Image Credit: CBS
Now that you've got Arrow and Supergirl under your belt, do you have your eyes set on Marvel and Netflix?
ALEXANDER: I just met with the Marvel guys not too long ago. One of the heads of production is Karim (Zreik) who also happens to be a fellow Arab. We bonded and get along really great. I think I have great hopes of working with them in one way or another. But before I met with them I was already up for Luke Cage and was basically in competition with other directors. I didn't get the job and was heartbroken. They're some of my favorite characters. I've got to get it together because that's some of the best TV out there. Especially Luke Cage. I've lost a lot of jobs and you don't talk about the ones you lose, but the Luke Cage one killed me. So we'll see. I definitely put my name in the hat for both Iron Fist and Jessica Jones. But I think at this point Marvel is sick of hearing from my agent. [laughs]
You've talked in the past about losing jobs because of how vocal you are on social about the industry. Are you happy to be holding the flag and pushing the front lines for the women and PoC of tomorrow or are you ever just exhausted?
ALEXANDER: I don't there's a woman or a PoC around – who if we had a choice – would rather be activists than just doing our jobs and be treated equally. None of us wants to do this. In a perfect world, we wouldn't have to beg to be equally looked at, or demand it and make noise about it. It's annoying. It's a distraction. The whole thing about discrimination that is keeps you from doing what you're supposed to do. That doesn't mean I don't think we need to do it.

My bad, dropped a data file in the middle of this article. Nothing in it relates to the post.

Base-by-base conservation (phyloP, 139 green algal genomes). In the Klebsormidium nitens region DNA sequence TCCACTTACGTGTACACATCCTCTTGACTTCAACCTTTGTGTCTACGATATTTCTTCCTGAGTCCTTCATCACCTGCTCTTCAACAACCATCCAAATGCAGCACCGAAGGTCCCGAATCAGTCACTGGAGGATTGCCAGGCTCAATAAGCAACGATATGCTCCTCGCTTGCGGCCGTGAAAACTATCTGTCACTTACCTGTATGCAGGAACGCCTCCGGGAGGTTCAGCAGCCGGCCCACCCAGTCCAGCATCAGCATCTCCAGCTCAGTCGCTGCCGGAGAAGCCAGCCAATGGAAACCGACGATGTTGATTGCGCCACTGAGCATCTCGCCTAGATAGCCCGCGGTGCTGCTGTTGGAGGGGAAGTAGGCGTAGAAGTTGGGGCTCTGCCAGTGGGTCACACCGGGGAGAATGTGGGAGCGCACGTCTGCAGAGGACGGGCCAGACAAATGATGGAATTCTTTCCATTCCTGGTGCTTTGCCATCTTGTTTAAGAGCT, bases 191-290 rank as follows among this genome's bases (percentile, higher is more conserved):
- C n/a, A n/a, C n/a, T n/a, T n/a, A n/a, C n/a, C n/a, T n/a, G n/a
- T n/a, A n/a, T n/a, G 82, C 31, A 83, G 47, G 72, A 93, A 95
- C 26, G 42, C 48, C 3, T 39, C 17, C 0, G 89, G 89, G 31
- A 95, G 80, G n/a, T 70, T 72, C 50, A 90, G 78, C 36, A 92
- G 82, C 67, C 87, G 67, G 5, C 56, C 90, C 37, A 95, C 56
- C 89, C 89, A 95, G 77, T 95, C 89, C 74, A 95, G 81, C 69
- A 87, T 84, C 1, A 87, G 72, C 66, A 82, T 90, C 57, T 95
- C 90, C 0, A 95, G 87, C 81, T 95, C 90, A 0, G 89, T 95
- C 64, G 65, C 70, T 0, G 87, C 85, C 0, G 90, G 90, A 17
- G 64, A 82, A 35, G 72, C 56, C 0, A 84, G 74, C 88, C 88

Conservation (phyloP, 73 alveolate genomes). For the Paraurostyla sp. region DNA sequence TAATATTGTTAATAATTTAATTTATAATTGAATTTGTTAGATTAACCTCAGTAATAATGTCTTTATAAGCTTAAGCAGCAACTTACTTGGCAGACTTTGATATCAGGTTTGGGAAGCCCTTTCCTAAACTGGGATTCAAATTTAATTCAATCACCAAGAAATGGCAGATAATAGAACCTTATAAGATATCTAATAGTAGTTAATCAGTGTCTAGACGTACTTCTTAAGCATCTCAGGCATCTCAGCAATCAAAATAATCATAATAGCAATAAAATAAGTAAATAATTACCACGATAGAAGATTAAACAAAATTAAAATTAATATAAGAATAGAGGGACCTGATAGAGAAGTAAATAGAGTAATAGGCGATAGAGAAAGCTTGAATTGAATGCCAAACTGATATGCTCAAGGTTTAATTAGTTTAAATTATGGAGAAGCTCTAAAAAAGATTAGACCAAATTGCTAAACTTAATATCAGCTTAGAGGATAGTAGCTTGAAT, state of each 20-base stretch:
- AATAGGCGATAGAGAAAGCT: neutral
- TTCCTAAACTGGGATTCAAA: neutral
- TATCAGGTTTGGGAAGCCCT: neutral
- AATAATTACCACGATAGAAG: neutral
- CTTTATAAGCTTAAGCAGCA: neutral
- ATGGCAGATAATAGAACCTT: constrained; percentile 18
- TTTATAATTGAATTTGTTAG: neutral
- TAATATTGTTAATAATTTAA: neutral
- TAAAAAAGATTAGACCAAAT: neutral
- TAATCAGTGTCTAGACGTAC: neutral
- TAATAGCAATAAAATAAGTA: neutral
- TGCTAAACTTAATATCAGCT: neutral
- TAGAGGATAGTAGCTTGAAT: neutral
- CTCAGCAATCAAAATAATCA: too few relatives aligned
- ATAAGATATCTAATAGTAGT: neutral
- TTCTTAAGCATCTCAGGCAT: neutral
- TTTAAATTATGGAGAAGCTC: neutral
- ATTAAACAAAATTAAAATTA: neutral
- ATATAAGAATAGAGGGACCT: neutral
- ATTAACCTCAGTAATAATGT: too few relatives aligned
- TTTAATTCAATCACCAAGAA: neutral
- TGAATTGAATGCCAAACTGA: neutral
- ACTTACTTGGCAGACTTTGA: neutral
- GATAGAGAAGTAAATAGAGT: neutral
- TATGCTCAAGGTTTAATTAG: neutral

The reason I started doing it is because I'm mad at the women who left Hollywood in this state. Like “Where the f–k were you? Were you sleeping when this happened? Why would you let women go back to less than 2% directors?” I don't want to be one of those women. Film students graduate in parity, 50% boys and 50% girls. What are we going to say to these girls? “Great, you have an education but now find yourself a producer or casting director job because they like women there?” I can't do that. I this isn't for me because frankly I knew how it would go.
I don't think I lost Luke Cage because of that because there are enough people who are so oblivious to social media who are not even aware that I speak out. I'm pretty sure Marvel TV is one of those places. That job I lost because they must have found someone better. But there are some companies I'll never even meet because of how outspoken I am and you know what? That's fine with me. I don't want to work with them anyway. If you object to me speaking out for equality, you're in an unhealthy place anyway.
Like a canary in a coal mine.
ALEXANDER: Exactly! I was quiet for so long and I did the whole political thing and never talked about things. And you know what? It feels really good to be me, to just tell people what it's like.
Image Credit: CBS
Supergirl airs tonight on CBS at 8/7c.